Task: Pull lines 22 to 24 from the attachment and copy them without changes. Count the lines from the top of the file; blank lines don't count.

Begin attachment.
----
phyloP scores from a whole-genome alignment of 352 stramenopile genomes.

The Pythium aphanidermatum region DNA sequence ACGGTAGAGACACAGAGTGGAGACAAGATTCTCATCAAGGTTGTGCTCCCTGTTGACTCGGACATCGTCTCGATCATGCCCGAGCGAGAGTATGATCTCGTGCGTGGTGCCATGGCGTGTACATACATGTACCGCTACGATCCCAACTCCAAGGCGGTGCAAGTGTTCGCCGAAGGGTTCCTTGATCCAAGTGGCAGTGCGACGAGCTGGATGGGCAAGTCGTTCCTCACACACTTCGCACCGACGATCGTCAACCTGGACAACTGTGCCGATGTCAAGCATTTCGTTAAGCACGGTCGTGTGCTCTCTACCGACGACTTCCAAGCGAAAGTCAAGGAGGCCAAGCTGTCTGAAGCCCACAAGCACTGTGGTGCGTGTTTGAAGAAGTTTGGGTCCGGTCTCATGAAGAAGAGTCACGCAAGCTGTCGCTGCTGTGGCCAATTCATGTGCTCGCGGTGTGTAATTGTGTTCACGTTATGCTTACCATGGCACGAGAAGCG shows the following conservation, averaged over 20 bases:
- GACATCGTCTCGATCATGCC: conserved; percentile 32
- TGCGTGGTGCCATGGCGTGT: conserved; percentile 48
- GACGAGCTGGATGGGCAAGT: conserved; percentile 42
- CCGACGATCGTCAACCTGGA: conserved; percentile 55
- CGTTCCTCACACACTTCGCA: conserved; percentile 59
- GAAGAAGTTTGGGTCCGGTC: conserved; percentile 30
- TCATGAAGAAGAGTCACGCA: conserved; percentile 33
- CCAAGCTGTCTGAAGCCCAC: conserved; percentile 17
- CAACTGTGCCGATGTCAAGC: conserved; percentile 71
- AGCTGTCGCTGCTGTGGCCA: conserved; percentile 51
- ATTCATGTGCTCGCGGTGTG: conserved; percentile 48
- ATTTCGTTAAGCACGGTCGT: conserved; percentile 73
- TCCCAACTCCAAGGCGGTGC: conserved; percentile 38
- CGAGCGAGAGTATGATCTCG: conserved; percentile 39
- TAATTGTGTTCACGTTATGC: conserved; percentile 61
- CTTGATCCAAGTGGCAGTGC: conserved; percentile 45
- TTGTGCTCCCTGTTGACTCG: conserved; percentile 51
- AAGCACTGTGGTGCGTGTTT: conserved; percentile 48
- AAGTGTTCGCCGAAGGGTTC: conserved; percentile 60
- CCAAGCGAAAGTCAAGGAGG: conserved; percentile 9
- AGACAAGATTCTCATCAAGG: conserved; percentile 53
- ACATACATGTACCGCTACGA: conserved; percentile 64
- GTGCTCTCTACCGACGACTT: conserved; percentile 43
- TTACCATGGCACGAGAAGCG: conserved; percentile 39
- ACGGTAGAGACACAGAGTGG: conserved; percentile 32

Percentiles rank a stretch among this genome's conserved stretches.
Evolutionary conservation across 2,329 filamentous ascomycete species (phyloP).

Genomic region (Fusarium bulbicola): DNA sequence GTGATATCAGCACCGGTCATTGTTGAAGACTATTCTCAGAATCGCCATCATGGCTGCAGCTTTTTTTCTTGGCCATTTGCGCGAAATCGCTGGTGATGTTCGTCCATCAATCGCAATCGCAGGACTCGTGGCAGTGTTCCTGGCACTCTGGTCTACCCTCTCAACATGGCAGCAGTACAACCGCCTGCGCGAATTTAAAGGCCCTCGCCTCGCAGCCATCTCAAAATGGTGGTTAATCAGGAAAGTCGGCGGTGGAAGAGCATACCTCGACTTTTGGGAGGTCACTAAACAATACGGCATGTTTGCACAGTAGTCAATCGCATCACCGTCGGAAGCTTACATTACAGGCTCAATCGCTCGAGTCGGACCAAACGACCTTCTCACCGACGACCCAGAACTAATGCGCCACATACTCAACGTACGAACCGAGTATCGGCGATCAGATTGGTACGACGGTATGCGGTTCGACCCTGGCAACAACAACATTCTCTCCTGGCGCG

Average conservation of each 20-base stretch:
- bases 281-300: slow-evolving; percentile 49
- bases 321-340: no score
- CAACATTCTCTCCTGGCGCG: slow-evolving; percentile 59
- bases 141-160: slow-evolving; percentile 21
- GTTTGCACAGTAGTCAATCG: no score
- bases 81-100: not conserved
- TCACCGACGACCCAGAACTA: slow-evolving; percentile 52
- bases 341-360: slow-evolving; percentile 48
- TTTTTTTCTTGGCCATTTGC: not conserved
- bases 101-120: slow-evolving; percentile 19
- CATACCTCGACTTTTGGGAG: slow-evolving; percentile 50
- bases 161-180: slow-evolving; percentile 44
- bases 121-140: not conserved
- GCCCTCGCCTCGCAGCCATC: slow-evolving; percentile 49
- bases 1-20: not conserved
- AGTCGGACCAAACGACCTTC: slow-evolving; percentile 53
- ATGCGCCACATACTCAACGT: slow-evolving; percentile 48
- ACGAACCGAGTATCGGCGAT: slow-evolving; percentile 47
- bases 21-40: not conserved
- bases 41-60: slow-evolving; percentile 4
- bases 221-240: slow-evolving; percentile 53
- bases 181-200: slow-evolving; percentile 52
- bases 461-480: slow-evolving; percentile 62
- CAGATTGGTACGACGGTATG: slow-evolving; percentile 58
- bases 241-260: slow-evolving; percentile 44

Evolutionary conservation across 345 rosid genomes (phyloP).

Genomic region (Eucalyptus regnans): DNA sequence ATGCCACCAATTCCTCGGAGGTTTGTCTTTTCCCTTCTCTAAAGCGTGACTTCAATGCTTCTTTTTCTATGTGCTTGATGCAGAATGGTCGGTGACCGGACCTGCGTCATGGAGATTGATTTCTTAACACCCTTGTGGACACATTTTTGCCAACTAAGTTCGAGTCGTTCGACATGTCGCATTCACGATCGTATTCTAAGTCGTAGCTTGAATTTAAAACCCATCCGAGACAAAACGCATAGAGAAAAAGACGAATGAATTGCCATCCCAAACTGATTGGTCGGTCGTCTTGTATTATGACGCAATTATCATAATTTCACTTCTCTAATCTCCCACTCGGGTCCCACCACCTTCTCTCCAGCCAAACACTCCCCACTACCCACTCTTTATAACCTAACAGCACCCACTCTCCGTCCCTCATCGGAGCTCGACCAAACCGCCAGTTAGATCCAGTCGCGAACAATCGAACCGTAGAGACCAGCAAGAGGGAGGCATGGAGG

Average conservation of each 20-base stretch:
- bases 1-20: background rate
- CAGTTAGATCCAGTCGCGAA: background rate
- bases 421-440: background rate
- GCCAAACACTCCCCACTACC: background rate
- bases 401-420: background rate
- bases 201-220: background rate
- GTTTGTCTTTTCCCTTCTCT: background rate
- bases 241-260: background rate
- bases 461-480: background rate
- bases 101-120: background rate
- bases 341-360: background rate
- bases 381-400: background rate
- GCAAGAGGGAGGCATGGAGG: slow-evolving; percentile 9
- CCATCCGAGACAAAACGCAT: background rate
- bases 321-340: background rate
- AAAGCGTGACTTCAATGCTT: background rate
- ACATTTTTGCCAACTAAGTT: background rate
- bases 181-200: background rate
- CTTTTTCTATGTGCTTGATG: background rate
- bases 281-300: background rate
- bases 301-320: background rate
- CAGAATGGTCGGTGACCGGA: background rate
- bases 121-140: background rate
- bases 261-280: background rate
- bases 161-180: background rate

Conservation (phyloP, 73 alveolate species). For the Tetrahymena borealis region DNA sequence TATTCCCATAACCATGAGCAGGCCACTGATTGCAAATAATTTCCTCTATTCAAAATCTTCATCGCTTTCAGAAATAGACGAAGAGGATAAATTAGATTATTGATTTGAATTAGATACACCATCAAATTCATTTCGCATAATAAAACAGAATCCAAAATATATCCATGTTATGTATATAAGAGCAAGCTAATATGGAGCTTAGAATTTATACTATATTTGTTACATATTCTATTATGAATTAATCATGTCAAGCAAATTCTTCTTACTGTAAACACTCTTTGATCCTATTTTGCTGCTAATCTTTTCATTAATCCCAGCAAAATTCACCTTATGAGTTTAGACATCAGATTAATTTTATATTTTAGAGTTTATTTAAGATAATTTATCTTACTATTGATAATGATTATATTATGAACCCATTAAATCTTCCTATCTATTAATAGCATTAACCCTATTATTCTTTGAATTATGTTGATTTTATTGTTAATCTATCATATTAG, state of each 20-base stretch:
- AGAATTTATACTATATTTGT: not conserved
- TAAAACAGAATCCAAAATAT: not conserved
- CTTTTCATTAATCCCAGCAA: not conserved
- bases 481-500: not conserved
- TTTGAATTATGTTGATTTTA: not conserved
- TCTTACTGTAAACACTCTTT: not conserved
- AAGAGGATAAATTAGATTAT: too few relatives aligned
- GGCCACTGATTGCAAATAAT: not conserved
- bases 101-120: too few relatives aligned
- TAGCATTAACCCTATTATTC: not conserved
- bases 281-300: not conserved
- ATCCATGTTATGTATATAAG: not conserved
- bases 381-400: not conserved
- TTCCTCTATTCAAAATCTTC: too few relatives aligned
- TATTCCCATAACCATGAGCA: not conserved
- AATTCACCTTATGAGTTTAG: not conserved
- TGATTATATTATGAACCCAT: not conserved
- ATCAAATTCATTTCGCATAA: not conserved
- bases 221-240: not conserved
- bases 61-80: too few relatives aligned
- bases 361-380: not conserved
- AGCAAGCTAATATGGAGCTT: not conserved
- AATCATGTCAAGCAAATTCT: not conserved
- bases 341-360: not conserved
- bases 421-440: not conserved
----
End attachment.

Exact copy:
- CCAAGCGAAAGTCAAGGAGG: conserved; percentile 9
- AGACAAGATTCTCATCAAGG: conserved; percentile 53
- ACATACATGTACCGCTACGA: conserved; percentile 64